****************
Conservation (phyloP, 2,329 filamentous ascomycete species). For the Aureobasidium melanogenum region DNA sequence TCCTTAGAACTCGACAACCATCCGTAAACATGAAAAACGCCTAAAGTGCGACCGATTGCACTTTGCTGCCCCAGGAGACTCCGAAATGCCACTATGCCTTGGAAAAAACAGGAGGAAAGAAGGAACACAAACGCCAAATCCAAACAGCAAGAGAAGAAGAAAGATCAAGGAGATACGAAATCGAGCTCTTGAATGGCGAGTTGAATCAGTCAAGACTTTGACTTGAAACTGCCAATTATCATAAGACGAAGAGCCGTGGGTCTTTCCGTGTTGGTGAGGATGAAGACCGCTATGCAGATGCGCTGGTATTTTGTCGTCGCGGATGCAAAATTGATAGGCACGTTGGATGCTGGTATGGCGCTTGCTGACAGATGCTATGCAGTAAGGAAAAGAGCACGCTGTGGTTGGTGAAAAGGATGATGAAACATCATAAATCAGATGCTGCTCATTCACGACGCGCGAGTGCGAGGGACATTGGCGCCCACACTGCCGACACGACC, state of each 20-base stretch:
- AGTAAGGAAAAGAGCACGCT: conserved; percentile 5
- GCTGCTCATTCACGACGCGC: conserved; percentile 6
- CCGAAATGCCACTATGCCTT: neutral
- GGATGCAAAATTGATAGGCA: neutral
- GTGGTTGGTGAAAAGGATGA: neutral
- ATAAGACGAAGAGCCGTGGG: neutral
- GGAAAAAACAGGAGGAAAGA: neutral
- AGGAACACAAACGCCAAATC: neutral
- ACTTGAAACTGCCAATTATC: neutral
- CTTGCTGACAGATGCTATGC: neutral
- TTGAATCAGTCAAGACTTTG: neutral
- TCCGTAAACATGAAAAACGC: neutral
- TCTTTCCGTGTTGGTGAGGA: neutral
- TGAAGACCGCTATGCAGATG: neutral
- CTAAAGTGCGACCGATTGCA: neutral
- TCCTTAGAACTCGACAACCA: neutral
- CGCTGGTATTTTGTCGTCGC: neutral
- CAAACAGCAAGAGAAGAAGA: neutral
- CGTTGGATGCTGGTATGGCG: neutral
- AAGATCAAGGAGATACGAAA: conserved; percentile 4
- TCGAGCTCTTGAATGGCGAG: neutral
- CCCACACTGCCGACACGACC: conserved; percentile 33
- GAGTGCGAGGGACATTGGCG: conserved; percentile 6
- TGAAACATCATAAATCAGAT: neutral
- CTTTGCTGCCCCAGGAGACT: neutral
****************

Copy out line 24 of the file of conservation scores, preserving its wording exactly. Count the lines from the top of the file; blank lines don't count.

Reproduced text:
- GAGTGCGAGGGACATTGGCG: conserved; percentile 6